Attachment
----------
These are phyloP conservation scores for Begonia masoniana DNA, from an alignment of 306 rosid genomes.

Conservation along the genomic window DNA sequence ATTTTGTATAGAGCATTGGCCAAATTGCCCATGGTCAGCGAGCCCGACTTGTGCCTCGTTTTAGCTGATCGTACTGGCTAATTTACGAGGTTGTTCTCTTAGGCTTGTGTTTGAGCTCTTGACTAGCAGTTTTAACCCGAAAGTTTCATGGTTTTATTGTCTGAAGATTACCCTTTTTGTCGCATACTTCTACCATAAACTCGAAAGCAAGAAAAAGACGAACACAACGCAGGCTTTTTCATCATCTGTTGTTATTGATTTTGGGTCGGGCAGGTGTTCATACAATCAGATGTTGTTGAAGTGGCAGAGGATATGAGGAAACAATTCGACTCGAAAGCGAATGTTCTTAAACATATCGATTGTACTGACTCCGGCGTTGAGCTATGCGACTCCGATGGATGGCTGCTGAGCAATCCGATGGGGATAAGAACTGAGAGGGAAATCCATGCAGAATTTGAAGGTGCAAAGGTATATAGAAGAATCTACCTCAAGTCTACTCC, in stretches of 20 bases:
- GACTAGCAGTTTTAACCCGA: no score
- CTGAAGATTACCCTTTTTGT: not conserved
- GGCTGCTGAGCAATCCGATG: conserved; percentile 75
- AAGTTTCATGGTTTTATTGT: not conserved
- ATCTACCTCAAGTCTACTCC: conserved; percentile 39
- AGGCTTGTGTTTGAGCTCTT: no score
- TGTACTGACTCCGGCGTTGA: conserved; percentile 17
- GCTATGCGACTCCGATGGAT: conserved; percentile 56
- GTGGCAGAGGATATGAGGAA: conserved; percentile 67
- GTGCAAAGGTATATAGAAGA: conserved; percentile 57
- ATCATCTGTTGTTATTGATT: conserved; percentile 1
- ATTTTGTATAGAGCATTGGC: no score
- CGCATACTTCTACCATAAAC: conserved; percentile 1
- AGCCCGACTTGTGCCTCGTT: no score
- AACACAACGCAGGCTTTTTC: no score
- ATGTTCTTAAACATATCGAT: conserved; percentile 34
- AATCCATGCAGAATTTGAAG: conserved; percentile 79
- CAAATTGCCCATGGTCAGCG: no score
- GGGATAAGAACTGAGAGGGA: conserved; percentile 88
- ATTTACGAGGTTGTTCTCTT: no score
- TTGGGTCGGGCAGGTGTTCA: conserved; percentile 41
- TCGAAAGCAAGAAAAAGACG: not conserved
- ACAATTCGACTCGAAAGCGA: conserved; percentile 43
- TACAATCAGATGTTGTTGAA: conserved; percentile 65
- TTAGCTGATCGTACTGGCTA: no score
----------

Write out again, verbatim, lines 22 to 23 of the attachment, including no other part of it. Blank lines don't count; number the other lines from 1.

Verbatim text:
- ATTTACGAGGTTGTTCTCTT: no score
- TTGGGTCGGGCAGGTGTTCA: conserved; percentile 41